Digital tools should also be used with caution. Follow this simple rule of thumb: if it seems too good to be true in the real world, then there is every chance that it is also the case in the virtual world. By paying attention to any messages that appear on our screens and looking out for spelling mistakes or odd turns of phrase, we can often identify unusual behavior on the part of our computers and tablets and check their status.

Lastly, users must be aware that certain activities are risky. Unofficial app stores or downloads of executables in order to obtain software without a license often contain malware. VPNs, which are widely used to watch channels from other regions, are also popular attack vectors.

What should you do if your data is compromised?

Being compromised or hacked is highly stressful, and hackers constantly try to make their victims feel even more stressed by putting pressure on them or by sending them alarming messages. It is crucial to keep a cool head and find a second device, such as a computer or a phone, which you can use to find a tool that will enable you to work on the compromised machine.

It is essential to return to a situation in which the compromised machine is healthy again. This means a full system recovery, without trying to retrieve anything from the previous installation in order to prevent the risk of reinfection. Before recovery, you must analyze your back-up to make that sure no malicious code has been transferred to it. This makes it useful to know where the infection came from in the first place.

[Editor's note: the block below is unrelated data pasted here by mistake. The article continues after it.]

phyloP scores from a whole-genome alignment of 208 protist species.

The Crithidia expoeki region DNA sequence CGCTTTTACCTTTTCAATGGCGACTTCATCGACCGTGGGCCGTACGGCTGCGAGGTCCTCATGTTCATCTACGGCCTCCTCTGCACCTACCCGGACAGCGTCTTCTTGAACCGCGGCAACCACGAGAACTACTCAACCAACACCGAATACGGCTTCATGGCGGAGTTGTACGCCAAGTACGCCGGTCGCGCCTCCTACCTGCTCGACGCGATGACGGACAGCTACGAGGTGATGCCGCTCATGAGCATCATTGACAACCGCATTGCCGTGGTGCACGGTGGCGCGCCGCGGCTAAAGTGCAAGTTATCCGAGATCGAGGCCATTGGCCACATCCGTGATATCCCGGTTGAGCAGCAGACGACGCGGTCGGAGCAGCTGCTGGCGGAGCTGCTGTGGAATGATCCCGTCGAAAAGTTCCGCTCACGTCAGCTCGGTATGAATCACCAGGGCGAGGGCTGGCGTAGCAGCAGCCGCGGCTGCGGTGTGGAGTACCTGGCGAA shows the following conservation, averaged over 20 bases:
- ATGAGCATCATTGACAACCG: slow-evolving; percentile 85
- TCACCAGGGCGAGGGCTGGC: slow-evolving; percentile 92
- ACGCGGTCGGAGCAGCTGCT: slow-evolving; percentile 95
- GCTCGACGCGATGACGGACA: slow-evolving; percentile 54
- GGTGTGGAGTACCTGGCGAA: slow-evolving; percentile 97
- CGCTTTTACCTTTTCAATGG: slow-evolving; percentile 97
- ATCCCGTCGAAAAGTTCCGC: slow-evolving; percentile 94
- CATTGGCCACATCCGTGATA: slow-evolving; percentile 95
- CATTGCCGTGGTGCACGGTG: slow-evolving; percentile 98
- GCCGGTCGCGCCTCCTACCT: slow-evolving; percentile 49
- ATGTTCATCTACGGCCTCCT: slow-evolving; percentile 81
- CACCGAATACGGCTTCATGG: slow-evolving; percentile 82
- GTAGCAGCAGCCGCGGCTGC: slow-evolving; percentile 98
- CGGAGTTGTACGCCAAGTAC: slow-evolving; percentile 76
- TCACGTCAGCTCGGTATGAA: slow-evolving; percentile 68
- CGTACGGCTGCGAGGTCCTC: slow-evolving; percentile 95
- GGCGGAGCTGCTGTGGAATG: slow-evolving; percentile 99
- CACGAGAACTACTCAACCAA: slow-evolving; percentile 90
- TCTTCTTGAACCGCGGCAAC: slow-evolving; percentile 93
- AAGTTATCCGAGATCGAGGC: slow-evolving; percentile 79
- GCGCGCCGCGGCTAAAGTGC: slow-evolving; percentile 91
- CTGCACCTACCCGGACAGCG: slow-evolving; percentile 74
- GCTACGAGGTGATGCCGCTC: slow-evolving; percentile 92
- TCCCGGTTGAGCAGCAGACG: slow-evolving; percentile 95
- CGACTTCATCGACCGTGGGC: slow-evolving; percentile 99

Unfortunately, the loss of a few hours of work has to be accepted, and you simply have to find the quickest and safest way of getting up and running again. Paying a ransom is often pointless, given that many ransomware programs are incapable of decrypting files. When decryption is possible, you can often find a free program to do it, provided by security software developers. This teaches us to back up our work more frequently and more extensively.

Finally, if you lack in-house cybersecurity expertise, it is highly beneficial to obtain assistance with the development of an approach that includes risk analyses, the implementation of protective mechanisms, the exclusive use of certified cloud services, and the performance of regular audits carried out by certified professionals capable of detecting and handling cybersecurity incidents.

Hervé Debar, Director of Research and PhDs, Deputy Director of Télécom SudParis.

This article has been republished from The Conversation under a Creative Commons licence. Read the original article (in French).